One of the most important reasons to make a will is to name your executor. After your death, your executor's primary job is to protect your property until any debts and taxes have been paid, and then transfer what's left to those who are entitled to it.
Every state has some rules about who may serve as the executor of an estate that goes through probate. Here are the requirements in New Hampshire.
Your executor must be:
(N.H. Rev. Stat. Ann. § § 21:44, 553:4.)
Many states prohibit people who have felony convictions from serving as executor. In New Hampshire, however, there is no statute prohibiting you from naming an executor who has been convicted of a felony.
In addition to the restrictions above, a New Hampshire probate court will reject a potential executor who:
(See N.H. Rev. Stat. Ann. § 553:4; 116 N.H. 845.)
Furthermore, an executor of the person you name as your executor cannot become your executor. That's not as complicated as it sounds: Let's say you appoint your sister as your executor, but she dies while your estate is going through probate. New Hampshire law prevents the person your sister named as her executor from representing your estate. Instead, the job will go to your alternate executor or, if there's no alternate, to another person appointed by the probate court. (See N.H. Rev. Stat. Ann. § 553:8.)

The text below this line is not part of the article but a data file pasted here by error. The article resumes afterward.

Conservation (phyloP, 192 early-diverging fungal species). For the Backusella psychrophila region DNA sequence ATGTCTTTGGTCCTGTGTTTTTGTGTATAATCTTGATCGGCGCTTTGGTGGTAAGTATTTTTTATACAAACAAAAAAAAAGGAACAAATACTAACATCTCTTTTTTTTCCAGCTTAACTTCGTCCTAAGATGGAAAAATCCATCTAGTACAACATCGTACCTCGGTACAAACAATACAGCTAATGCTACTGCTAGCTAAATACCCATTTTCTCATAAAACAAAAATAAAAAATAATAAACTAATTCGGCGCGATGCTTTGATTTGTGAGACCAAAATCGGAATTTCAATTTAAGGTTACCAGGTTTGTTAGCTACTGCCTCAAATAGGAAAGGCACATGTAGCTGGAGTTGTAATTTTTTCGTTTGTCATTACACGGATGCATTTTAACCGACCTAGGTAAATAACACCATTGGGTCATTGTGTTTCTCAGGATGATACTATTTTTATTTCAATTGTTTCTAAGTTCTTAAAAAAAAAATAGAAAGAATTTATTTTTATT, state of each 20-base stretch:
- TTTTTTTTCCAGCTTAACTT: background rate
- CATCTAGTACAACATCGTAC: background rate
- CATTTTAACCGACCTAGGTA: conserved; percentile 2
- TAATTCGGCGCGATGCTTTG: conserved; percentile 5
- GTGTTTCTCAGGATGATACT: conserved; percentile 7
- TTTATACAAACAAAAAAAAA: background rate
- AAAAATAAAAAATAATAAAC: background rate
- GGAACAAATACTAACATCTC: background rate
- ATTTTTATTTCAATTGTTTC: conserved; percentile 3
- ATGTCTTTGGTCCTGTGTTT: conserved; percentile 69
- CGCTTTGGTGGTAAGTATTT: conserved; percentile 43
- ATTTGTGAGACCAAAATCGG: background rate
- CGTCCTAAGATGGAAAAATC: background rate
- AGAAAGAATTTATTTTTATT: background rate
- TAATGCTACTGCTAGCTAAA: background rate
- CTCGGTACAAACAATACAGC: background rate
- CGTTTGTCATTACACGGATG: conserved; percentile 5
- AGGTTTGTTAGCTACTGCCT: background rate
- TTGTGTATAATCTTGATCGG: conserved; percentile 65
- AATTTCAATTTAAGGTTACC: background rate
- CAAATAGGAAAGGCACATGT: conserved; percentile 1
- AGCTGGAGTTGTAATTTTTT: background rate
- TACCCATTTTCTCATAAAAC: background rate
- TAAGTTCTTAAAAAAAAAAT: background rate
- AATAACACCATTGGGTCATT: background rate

For practical reasons, it's smart to name an executor who lives near you. Your executor may have to handle day-to-day matters for weeks, months, or sometimes longer. If you must appoint an executor who lives far away, you should know the requirements New Hampshire imposes on out-of-state executors.
In New Hampshire, a nonresident executor must be approved by the probate court judge and appoint someone who lives in the state to act as a resident agent. Your executor's in-state agent will accept legal papers on behalf of your estate. (N.H. Rev. Stat. Ann. § § 553:5, 553.25.)
For more information about choosing your executor and making your will, see the Wills section of Nolo.com.